• Dog food and treats: Use Tupperware containers or gallon-size zip-close bags as lightweight dog food storage. If you’ll be out for more than a week or two, consider switching your dog to a dehydrated food from Rawbble before you travel. Dehydrated food is lightweight and easy to store. You can also supplement these travel-friendly options with your dog’s regular kibble.


Make sure your dog is microchipped and wearing a collar with tags displaying your current phone number.

You might also consider a GPS tracker for some extra peace of mind if you have a dog who might wander away from camp.

tractive GPS Tracker for Dogs

  • GPS location and pet activity tracker with unlimited range
  • Waterproof
  • Works with any collar

Tie-out or Zip Line

You can’t keep an eye on your dog every second. And with lots of exciting new wildlife around, you can’t always count on them to stick around camp—even if they do well at home.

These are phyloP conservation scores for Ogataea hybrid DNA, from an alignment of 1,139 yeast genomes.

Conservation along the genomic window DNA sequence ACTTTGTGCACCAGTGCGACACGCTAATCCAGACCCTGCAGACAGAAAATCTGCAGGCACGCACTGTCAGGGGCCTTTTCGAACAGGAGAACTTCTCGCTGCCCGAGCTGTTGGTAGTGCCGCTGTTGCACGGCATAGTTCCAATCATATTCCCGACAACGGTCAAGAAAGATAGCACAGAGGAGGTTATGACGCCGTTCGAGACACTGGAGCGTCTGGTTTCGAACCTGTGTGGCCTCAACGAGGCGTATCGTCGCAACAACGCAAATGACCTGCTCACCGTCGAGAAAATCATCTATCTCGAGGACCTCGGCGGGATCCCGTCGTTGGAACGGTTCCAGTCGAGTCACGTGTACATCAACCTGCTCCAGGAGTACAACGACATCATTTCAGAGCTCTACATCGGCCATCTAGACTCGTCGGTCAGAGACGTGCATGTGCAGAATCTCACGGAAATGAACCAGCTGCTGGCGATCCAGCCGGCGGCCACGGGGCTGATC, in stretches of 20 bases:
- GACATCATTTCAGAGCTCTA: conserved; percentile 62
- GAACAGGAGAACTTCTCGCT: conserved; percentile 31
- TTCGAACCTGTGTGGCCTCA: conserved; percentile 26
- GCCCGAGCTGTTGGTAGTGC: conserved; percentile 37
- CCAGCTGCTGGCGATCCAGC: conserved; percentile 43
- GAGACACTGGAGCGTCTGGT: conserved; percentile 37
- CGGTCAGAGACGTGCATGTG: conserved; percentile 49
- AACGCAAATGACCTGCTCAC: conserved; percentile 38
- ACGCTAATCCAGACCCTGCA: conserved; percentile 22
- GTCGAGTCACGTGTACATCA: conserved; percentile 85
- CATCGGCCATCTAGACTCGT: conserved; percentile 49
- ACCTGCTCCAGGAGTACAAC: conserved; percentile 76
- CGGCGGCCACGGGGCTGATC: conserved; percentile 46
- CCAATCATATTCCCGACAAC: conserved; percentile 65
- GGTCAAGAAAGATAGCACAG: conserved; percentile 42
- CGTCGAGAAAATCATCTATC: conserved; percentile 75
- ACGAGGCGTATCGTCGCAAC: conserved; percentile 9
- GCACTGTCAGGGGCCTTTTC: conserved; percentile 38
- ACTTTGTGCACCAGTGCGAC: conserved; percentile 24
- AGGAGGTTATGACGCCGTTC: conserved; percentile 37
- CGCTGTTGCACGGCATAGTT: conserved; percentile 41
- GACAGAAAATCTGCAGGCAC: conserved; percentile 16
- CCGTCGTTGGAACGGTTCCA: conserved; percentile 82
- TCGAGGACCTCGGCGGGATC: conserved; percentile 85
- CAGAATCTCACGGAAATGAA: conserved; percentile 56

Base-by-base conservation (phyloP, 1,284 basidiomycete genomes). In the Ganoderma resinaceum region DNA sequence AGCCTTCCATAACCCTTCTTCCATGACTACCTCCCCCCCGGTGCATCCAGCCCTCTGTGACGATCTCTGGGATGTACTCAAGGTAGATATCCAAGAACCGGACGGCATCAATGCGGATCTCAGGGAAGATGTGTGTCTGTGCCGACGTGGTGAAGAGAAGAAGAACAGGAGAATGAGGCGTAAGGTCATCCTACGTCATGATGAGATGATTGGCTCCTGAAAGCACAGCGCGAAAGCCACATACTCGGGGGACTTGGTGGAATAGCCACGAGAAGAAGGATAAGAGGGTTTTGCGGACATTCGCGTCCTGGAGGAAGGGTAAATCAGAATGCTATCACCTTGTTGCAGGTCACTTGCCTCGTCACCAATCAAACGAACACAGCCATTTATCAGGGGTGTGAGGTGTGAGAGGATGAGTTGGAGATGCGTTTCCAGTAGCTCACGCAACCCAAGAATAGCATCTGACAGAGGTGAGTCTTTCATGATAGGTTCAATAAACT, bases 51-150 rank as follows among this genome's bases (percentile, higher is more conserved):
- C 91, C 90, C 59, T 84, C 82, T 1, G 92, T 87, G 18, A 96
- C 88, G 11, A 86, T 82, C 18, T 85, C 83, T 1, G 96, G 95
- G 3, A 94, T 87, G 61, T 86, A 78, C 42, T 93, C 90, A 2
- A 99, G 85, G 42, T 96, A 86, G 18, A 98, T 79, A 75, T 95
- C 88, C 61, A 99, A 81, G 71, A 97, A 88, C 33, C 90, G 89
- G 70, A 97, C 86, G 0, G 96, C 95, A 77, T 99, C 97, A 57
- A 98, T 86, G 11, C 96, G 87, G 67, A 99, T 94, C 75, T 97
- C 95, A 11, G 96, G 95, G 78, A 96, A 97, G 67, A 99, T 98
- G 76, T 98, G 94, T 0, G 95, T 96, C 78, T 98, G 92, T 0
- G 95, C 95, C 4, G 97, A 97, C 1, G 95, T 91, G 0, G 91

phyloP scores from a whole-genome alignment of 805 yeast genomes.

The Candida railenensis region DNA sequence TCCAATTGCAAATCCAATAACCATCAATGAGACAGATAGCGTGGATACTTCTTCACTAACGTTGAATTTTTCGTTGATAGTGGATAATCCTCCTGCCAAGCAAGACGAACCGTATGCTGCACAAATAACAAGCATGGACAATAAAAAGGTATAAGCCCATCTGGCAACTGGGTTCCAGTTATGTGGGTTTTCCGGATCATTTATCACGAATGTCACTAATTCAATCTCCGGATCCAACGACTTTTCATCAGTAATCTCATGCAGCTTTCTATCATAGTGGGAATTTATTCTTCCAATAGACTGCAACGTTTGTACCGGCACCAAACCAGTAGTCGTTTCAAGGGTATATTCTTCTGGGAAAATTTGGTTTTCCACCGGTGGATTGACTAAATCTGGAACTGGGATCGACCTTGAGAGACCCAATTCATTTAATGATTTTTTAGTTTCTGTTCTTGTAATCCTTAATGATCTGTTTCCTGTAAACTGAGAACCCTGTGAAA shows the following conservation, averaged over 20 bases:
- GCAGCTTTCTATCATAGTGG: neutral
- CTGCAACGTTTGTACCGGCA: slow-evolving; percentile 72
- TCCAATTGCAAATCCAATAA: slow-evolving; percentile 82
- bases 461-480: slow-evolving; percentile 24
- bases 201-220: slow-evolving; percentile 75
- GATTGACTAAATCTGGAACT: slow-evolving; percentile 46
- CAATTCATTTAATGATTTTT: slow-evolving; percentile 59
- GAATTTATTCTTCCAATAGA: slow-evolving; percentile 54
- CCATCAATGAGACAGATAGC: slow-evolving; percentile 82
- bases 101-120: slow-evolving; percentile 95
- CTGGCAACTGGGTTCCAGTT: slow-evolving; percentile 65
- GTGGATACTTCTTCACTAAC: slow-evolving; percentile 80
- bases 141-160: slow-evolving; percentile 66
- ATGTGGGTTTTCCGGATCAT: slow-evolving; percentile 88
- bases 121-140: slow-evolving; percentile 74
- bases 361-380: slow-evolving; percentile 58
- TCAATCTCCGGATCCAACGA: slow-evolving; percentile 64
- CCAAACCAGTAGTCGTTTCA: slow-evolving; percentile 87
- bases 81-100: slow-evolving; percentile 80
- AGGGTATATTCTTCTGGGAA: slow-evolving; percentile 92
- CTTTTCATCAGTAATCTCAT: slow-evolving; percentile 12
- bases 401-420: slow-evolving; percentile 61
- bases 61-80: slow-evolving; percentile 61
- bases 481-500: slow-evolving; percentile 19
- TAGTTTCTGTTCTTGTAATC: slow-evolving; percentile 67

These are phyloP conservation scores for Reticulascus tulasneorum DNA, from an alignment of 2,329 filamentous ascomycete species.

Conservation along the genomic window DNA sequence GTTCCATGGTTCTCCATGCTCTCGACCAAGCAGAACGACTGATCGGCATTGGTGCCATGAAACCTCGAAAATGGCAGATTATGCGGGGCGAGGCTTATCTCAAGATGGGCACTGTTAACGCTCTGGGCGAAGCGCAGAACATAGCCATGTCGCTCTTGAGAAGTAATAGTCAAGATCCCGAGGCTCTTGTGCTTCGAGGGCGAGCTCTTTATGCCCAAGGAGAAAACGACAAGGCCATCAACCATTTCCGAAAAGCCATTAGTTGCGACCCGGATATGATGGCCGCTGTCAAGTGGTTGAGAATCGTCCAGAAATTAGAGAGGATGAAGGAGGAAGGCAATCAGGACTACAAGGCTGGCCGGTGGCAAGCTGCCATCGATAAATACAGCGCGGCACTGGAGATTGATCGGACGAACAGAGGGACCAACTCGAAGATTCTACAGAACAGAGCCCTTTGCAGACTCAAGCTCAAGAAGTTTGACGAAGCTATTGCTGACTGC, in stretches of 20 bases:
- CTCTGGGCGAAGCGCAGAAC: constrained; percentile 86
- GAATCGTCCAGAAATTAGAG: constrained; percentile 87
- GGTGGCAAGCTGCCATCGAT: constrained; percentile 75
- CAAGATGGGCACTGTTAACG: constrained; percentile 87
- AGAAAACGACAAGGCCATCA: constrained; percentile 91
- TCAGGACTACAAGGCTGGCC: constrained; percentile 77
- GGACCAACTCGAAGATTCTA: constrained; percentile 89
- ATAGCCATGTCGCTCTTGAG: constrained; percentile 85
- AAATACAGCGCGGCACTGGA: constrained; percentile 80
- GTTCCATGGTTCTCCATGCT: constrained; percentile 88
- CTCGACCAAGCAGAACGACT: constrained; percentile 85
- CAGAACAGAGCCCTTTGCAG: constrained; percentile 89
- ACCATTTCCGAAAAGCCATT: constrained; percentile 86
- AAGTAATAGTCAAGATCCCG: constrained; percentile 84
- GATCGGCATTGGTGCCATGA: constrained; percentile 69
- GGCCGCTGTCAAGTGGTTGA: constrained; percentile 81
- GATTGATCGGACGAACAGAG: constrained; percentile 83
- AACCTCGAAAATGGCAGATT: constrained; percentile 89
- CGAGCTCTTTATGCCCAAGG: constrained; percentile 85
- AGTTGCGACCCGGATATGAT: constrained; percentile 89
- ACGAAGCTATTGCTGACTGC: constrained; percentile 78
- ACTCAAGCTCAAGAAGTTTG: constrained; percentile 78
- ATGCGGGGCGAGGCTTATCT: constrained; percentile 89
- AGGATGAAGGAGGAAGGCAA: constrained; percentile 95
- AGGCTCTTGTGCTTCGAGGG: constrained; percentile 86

Use a tie-out cable with a corkscrew stake or a “zip line”—heavy-duty rope tied between two trees that you can attach to your dog’s leash with a carabiner—to give your dog some freedom while ensuring they stick around.

Dog Tie Out Cable for Camping

  • Tangle free dog runner lease
  • Glow-in-the-dark and reflective rescue rope
  • 50 feet of runner cable, 2 steel belt buckles, tangle free clip (does not include dog leash)
  • Easy set up
  • 1.3 pounds

Sleeping Gear

Unless you want to share your sleeping bag with your dog, you’d better bring one for them, too! A sleeping pad can be combined with a dog bed or sleeping bag on top to insulate your dog from the cold ground.

Travel Dog Bed

  • Water resistant
  • Poly-suede and nylon
  • 39″ x 30″ x 3″

Have Fun Camping with Your Dog!

Camping with your dog can be a memorable experience and the perfect bonding opportunity.

I wouldn’t trade any of the camping memories I have with my dogs—even the one who burst through the canvas of my parents’ old pop up trailer.

While there are never any guarantees when it comes to nature, you can plan and prepare to put the odds in your favor that your camping adventures are safe and enjoyable.

Whether you’re exploring a bustling national park or seeking solitude in the backcountry, putting your dog’s safety first helps ensure countless more adventures together.